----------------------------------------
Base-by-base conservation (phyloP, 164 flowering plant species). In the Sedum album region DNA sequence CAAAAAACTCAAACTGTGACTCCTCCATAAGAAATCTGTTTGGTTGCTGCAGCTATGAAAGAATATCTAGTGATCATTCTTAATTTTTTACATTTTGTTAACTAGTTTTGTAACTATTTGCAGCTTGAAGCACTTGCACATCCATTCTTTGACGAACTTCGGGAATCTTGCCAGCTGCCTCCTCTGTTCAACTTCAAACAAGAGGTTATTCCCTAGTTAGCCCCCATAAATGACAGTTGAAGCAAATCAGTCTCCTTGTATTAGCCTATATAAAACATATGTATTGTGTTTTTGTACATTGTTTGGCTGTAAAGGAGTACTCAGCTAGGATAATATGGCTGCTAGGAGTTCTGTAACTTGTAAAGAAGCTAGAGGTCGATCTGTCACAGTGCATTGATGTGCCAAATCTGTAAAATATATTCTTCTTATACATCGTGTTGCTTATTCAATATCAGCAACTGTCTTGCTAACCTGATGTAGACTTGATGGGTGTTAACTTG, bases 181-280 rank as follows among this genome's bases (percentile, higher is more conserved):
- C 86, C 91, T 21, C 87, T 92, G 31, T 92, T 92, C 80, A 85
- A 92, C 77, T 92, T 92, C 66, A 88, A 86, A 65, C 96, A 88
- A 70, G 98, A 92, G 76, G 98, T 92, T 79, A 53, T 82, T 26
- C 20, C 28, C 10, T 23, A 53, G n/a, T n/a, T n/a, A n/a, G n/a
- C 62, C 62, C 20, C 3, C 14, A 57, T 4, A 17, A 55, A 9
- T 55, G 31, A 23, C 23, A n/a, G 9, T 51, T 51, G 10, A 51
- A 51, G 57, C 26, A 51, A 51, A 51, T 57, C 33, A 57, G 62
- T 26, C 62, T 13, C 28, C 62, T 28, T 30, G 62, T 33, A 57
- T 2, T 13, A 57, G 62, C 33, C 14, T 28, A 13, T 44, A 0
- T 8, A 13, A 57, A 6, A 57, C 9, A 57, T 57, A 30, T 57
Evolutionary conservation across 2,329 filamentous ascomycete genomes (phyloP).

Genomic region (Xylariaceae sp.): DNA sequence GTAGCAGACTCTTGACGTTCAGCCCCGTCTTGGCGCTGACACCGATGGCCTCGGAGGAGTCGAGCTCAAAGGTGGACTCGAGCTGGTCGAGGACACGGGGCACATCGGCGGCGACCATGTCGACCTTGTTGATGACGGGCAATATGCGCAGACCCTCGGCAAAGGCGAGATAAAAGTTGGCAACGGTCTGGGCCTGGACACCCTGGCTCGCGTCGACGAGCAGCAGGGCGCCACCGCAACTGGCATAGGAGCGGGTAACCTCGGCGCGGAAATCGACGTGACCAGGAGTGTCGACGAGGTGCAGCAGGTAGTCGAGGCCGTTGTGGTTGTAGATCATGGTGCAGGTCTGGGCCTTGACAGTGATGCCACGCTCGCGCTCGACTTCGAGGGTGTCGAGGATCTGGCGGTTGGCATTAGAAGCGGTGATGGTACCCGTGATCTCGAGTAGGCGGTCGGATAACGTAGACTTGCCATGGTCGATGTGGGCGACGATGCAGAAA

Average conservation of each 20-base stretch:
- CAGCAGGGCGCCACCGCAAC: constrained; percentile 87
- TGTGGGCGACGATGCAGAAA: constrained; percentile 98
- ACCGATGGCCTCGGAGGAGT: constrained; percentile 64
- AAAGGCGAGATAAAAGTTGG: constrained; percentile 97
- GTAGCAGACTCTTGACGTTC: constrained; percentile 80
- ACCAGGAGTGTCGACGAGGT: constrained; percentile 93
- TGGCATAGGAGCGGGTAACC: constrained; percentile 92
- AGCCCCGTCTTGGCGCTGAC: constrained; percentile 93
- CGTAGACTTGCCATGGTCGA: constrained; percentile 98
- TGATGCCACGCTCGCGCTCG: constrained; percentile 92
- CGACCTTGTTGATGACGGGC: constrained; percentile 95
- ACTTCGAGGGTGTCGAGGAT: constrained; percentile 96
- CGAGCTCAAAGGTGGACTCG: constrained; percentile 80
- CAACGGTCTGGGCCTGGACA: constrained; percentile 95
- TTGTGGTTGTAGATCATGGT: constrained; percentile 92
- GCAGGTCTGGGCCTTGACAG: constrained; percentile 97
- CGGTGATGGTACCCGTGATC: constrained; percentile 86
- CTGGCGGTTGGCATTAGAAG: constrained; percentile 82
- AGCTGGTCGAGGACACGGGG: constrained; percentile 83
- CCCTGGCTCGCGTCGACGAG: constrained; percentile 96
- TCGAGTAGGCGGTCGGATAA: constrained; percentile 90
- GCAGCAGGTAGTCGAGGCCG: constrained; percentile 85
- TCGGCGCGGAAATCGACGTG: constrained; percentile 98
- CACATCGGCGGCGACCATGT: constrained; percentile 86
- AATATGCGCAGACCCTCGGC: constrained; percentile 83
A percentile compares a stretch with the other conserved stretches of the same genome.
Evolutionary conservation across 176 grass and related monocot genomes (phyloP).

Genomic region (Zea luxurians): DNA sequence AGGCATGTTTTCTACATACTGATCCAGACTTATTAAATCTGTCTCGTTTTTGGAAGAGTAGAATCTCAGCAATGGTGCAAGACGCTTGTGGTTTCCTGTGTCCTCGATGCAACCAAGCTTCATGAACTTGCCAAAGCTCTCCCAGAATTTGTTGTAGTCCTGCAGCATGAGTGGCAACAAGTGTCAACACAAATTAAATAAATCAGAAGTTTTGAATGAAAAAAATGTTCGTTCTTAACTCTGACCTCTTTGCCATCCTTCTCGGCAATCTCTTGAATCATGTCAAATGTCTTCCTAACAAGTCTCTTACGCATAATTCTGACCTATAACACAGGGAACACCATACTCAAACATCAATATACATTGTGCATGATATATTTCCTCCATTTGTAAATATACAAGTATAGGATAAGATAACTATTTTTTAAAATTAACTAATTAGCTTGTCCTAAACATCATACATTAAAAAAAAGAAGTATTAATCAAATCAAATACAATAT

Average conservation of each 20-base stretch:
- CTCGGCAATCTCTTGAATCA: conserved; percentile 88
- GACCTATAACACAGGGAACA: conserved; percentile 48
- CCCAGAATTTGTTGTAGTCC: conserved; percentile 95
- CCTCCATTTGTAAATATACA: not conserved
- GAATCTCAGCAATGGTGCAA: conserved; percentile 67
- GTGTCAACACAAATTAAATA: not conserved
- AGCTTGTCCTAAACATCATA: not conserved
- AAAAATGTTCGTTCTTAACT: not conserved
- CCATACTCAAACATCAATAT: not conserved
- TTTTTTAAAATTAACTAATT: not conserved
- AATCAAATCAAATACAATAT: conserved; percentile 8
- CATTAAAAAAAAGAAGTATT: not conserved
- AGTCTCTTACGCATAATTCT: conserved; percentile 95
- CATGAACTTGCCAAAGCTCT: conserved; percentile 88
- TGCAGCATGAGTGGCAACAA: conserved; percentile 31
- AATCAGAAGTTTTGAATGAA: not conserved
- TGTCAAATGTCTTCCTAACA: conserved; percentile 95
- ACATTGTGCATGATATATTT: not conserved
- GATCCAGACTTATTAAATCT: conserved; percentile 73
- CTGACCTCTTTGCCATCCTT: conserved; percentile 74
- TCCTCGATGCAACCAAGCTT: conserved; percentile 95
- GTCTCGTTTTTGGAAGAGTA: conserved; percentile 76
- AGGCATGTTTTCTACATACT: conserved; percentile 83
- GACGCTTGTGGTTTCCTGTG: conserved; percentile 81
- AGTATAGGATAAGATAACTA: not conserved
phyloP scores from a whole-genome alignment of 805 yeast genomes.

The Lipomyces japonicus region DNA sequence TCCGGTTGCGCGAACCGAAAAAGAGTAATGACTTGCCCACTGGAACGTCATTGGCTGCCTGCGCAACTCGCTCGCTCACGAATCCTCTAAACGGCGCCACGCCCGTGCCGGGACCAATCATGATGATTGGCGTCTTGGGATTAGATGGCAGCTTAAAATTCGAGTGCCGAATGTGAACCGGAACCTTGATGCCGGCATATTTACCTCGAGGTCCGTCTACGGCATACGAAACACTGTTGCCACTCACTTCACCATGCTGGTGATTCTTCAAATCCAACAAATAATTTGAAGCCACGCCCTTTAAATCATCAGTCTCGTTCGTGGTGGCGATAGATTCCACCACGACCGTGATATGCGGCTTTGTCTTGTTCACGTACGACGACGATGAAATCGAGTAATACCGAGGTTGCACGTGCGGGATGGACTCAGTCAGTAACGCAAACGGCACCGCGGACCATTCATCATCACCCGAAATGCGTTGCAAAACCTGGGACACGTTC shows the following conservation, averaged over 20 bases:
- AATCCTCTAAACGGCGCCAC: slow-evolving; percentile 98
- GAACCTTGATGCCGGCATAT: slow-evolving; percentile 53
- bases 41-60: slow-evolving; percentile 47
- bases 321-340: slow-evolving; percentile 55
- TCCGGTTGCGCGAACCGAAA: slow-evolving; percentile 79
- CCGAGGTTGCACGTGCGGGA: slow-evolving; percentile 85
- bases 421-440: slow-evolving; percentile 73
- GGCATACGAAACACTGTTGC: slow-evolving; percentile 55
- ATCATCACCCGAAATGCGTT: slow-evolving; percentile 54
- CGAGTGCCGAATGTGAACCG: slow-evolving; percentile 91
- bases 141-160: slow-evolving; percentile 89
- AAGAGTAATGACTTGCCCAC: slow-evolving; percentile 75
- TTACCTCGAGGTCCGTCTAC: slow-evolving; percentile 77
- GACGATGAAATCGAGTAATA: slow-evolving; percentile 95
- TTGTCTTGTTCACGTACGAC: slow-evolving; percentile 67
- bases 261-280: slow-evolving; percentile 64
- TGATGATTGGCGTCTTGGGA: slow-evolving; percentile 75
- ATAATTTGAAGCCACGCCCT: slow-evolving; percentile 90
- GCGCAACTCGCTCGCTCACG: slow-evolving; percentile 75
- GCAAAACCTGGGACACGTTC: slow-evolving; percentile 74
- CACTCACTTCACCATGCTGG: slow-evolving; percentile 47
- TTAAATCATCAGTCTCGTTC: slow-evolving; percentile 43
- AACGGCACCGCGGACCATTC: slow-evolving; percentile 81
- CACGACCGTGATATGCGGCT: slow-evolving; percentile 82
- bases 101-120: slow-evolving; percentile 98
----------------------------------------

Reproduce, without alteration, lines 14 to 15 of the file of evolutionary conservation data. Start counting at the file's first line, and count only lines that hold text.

Average conservation of each 20-base stretch:
- CAGCAGGGCGCCACCGCAAC: constrained; percentile 87